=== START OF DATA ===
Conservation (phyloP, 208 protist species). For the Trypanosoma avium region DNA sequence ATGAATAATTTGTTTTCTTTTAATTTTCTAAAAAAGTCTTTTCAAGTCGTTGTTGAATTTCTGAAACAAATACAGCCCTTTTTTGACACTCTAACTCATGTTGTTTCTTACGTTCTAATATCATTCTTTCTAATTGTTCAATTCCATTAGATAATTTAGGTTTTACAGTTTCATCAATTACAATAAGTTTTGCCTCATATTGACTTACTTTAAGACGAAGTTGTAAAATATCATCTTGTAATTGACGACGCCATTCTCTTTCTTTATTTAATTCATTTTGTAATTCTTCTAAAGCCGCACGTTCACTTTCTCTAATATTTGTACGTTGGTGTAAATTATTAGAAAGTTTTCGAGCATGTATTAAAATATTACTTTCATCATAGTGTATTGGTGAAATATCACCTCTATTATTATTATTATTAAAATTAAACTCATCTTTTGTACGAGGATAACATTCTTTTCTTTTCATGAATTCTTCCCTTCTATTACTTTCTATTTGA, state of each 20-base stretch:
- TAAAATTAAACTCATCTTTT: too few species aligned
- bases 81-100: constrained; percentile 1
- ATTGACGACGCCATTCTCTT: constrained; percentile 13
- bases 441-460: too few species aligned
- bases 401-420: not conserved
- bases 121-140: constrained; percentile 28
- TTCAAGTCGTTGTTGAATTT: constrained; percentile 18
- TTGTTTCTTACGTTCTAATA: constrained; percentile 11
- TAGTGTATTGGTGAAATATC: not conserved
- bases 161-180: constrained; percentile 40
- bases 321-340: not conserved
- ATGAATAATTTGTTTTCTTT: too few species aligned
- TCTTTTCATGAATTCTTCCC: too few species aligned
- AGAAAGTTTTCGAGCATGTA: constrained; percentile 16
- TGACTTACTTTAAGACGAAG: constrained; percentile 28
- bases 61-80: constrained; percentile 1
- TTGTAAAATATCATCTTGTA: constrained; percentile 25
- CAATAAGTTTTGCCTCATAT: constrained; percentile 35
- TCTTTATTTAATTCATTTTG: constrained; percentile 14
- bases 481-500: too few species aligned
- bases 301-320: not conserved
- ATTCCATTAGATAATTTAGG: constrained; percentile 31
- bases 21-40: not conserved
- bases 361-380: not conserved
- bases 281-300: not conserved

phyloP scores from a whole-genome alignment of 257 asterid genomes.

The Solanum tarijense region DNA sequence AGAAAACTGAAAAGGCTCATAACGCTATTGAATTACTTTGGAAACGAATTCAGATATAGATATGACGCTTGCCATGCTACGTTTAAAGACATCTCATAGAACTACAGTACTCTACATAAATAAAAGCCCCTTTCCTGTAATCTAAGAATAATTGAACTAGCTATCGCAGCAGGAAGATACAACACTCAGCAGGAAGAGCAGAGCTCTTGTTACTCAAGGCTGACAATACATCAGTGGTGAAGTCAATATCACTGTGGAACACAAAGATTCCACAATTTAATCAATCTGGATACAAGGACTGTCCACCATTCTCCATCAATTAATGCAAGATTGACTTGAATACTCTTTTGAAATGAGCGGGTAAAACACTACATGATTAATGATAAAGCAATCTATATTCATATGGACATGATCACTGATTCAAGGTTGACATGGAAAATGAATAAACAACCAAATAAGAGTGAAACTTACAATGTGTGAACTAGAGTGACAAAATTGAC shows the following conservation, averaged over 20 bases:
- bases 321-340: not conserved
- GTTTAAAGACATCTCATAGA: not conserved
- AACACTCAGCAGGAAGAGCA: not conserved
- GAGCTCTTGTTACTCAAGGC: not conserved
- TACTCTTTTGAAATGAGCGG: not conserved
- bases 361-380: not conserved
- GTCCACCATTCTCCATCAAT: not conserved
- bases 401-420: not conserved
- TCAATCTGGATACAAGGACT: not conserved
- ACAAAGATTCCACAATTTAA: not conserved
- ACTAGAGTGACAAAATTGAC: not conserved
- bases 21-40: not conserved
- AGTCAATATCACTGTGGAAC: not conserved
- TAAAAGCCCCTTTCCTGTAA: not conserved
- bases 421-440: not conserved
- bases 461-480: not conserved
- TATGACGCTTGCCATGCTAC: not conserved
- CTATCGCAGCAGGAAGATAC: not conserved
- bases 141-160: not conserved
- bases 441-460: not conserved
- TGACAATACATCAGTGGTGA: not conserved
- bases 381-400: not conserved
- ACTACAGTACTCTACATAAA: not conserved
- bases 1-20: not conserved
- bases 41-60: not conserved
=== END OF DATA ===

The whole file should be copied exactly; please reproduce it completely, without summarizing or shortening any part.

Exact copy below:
Conservation (phyloP, 208 protist species). For the Trypanosoma avium region DNA sequence ATGAATAATTTGTTTTCTTTTAATTTTCTAAAAAAGTCTTTTCAAGTCGTTGTTGAATTTCTGAAACAAATACAGCCCTTTTTTGACACTCTAACTCATGTTGTTTCTTACGTTCTAATATCATTCTTTCTAATTGTTCAATTCCATTAGATAATTTAGGTTTTACAGTTTCATCAATTACAATAAGTTTTGCCTCATATTGACTTACTTTAAGACGAAGTTGTAAAATATCATCTTGTAATTGACGACGCCATTCTCTTTCTTTATTTAATTCATTTTGTAATTCTTCTAAAGCCGCACGTTCACTTTCTCTAATATTTGTACGTTGGTGTAAATTATTAGAAAGTTTTCGAGCATGTATTAAAATATTACTTTCATCATAGTGTATTGGTGAAATATCACCTCTATTATTATTATTATTAAAATTAAACTCATCTTTTGTACGAGGATAACATTCTTTTCTTTTCATGAATTCTTCCCTTCTATTACTTTCTATTTGA, state of each 20-base stretch:
- TAAAATTAAACTCATCTTTT: too few species aligned
- bases 81-100: constrained; percentile 1
- ATTGACGACGCCATTCTCTT: constrained; percentile 13
- bases 441-460: too few species aligned
- bases 401-420: not conserved
- bases 121-140: constrained; percentile 28
- TTCAAGTCGTTGTTGAATTT: constrained; percentile 18
- TTGTTTCTTACGTTCTAATA: constrained; percentile 11
- TAGTGTATTGGTGAAATATC: not conserved
- bases 161-180: constrained; percentile 40
- bases 321-340: not conserved
- ATGAATAATTTGTTTTCTTT: too few species aligned
- TCTTTTCATGAATTCTTCCC: too few species aligned
- AGAAAGTTTTCGAGCATGTA: constrained; percentile 16
- TGACTTACTTTAAGACGAAG: constrained; percentile 28
- bases 61-80: constrained; percentile 1
- TTGTAAAATATCATCTTGTA: constrained; percentile 25
- CAATAAGTTTTGCCTCATAT: constrained; percentile 35
- TCTTTATTTAATTCATTTTG: constrained; percentile 14
- bases 481-500: too few species aligned
- bases 301-320: not conserved
- ATTCCATTAGATAATTTAGG: constrained; percentile 31
- bases 21-40: not conserved
- bases 361-380: not conserved
- bases 281-300: not conserved

phyloP scores from a whole-genome alignment of 257 asterid genomes.

The Solanum tarijense region DNA sequence AGAAAACTGAAAAGGCTCATAACGCTATTGAATTACTTTGGAAACGAATTCAGATATAGATATGACGCTTGCCATGCTACGTTTAAAGACATCTCATAGAACTACAGTACTCTACATAAATAAAAGCCCCTTTCCTGTAATCTAAGAATAATTGAACTAGCTATCGCAGCAGGAAGATACAACACTCAGCAGGAAGAGCAGAGCTCTTGTTACTCAAGGCTGACAATACATCAGTGGTGAAGTCAATATCACTGTGGAACACAAAGATTCCACAATTTAATCAATCTGGATACAAGGACTGTCCACCATTCTCCATCAATTAATGCAAGATTGACTTGAATACTCTTTTGAAATGAGCGGGTAAAACACTACATGATTAATGATAAAGCAATCTATATTCATATGGACATGATCACTGATTCAAGGTTGACATGGAAAATGAATAAACAACCAAATAAGAGTGAAACTTACAATGTGTGAACTAGAGTGACAAAATTGAC shows the following conservation, averaged over 20 bases:
- bases 321-340: not conserved
- GTTTAAAGACATCTCATAGA: not conserved
- AACACTCAGCAGGAAGAGCA: not conserved
- GAGCTCTTGTTACTCAAGGC: not conserved
- TACTCTTTTGAAATGAGCGG: not conserved
- bases 361-380: not conserved
- GTCCACCATTCTCCATCAAT: not conserved
- bases 401-420: not conserved
- TCAATCTGGATACAAGGACT: not conserved
- ACAAAGATTCCACAATTTAA: not conserved
- ACTAGAGTGACAAAATTGAC: not conserved
- bases 21-40: not conserved
- AGTCAATATCACTGTGGAAC: not conserved
- TAAAAGCCCCTTTCCTGTAA: not conserved
- bases 421-440: not conserved
- bases 461-480: not conserved
- TATGACGCTTGCCATGCTAC: not conserved
- CTATCGCAGCAGGAAGATAC: not conserved
- bases 141-160: not conserved
- bases 441-460: not conserved
- TGACAATACATCAGTGGTGA: not conserved
- bases 381-400: not conserved
- ACTACAGTACTCTACATAAA: not conserved
- bases 1-20: not conserved
- bases 41-60: not conserved